Bingham Hall provides Academy classroom space for math.
The first Bingham Hall, completed in 1883, was a three story brick or stone structure, first known as the “Main Building.” It contained a large dining room, a library, a music parlor and dormitories. It was dedicated to Mr. and Mrs. Bingham in 1900. The building was demolished, and replaced with its newly constructed namesake in 1958.
Reverend Hiram and Sybil Bingham
Members of the Pioneer Company of missionaries, Reverend Hiram and Sybil Bingham arrived aboard the Brig Thaddeus in 1820. Mr. Bingham led the mission in Honolulu and was pastor of the first church, Kawaiahaʻo. He contributed to the development of the written Hawaiian language and is credited with translating several chapters of the Bible.
Mr. Bingham’s position as trusted advisor to the King and the chiefs resulted in the gift of the land of Ka Punahou from Boki and Liliha. Kaahumanu is considered responsible for this gift. While the land was given to the Binghams and they resided there, initially in a thatched hut erected under Kaahumanu’s orders, the land was held by the Sandwich Island Mission.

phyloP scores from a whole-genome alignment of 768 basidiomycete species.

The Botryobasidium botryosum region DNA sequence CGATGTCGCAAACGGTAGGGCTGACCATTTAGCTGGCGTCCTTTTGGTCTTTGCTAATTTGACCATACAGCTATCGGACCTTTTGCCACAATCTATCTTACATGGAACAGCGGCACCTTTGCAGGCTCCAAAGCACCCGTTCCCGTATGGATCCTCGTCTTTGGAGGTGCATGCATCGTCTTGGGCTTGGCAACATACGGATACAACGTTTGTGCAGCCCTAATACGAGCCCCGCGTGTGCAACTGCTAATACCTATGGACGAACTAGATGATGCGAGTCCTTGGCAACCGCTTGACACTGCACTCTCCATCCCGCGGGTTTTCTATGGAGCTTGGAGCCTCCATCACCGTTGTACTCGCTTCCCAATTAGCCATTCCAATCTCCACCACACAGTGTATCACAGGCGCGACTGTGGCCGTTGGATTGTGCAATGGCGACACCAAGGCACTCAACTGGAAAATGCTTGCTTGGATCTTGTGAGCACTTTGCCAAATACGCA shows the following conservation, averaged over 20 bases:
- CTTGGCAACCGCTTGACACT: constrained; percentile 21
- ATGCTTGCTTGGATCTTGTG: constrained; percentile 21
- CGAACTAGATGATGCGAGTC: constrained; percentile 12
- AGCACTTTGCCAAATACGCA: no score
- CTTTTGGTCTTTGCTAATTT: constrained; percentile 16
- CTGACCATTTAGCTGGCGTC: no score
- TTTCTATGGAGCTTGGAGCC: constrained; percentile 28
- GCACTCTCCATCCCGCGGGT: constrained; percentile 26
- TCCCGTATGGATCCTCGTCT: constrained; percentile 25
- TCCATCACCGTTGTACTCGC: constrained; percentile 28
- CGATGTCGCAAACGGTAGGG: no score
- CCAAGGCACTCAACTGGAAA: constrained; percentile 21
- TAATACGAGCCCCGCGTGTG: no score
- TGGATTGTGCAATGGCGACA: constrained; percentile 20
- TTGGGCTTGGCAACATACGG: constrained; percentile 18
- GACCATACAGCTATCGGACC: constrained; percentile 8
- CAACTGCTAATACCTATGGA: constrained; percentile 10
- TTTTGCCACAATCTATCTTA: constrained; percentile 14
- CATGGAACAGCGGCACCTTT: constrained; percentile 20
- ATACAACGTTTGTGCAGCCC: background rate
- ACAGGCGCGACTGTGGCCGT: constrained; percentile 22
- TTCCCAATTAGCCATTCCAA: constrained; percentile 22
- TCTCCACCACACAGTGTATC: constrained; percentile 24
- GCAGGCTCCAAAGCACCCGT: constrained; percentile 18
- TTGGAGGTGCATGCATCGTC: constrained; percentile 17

The Binghams oversaw the early development of the land and Mrs. Bingham planted the first night blooming cereus, now a symbol of Punahou. The Binghams left Hawaiʻi in 1840 before Punahou School became a reality, but their commitment to the ideals of education and their selflessness in support of their mission is still remembered on today’s campus.
Editor’s Note: The historical text on this page, and elsewhere in our materials, is currently under review to present a more complete portrait of the individuals whose names appear on some of our buildings. The history of Punahou, like that of Hawai‘i itself, is complex, multi-faceted and, at times, difficult to reconcile with our present day values. Punahou today is deeply committed to the principles of diversity, equity and inclusion, and to reckoning with our past as a way of fulfilling our present mission to enable all of our students, from every background and culture, to realize their full potential.
We also believe that history is not written in stone, but that it is up to each generation to find new meaning and understanding in our collective past. We will not always agree on a single interpretation, but we also believe that a forthright discussion of the issues at hand is essential. With that spirit in mind, we invite you to read Ezra Levinson’s ’23 op-ed in the student newspaper, Ka Punahou: